Ranger 4 years ago4 years ago
So what is “rural?”
John Fensterwald 4 years ago4 years ago
The term is not defined in the bill, according to the California School Boards Association, which says it plans to seek clarity to identify exempt districts.
tony 4 years ago4 years ago
I fully support this effort as the health of children should be always be a top priority over other concerns. Different children have different circadian rhythms resulting in different natural sleep wake cycles times. As someone from a technology background, I remember most of my peers who ended up in science and tech fields would prefer to study in late evenings and wake up later versus very few that would sleep early and wake up early. … Read More
I fully support this effort as the health of children should be always be a top priority over other concerns. Different children have different circadian rhythms resulting in different natural sleep wake cycles times.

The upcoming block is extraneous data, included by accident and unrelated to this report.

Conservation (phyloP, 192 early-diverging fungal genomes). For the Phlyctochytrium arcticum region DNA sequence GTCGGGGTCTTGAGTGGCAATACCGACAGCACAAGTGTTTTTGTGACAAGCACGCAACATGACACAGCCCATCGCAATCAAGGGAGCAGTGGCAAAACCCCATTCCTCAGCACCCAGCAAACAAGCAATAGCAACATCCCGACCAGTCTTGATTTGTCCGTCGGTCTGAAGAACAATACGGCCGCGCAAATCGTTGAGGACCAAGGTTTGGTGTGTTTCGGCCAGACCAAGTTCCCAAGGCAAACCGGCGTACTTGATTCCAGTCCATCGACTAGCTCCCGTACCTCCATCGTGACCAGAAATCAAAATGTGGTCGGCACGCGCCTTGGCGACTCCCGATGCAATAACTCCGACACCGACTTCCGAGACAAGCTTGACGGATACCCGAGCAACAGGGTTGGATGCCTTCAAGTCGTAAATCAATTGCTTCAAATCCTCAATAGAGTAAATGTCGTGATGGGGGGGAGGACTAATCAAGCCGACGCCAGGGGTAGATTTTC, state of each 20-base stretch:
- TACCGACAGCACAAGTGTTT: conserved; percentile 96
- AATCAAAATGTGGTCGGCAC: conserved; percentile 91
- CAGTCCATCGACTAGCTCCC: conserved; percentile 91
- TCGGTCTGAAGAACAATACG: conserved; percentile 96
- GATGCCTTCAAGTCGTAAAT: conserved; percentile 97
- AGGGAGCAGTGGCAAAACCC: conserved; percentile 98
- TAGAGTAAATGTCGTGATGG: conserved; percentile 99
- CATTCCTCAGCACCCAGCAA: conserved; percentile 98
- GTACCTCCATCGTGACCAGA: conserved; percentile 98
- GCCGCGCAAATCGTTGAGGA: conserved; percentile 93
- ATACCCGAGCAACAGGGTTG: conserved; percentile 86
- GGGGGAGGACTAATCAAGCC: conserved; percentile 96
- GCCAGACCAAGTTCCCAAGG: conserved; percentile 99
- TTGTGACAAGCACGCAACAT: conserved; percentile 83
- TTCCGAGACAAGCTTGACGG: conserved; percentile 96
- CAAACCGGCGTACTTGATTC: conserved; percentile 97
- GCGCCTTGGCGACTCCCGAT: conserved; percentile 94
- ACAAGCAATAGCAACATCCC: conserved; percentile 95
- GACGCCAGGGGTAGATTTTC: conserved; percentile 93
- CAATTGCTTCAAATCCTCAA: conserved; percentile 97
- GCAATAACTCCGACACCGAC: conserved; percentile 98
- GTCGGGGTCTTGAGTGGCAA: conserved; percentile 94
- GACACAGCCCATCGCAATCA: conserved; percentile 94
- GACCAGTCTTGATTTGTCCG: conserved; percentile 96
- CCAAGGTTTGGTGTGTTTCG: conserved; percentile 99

As someone from a technology background, I remember most of my peers who ended up in science and tech fields would prefer to study in late evenings and wake up later versus very few that would sleep early and wake up early. But my elementary school started really early at 7:45 am. I recall many nights trying to sleep early but to no avail resulting in me being fatigued throughout the school day. I’m all for changing my work schedule or having someone drop my kid at a later time in school.
So, this bill is really appreciated. Thanks, Gov. Newsom!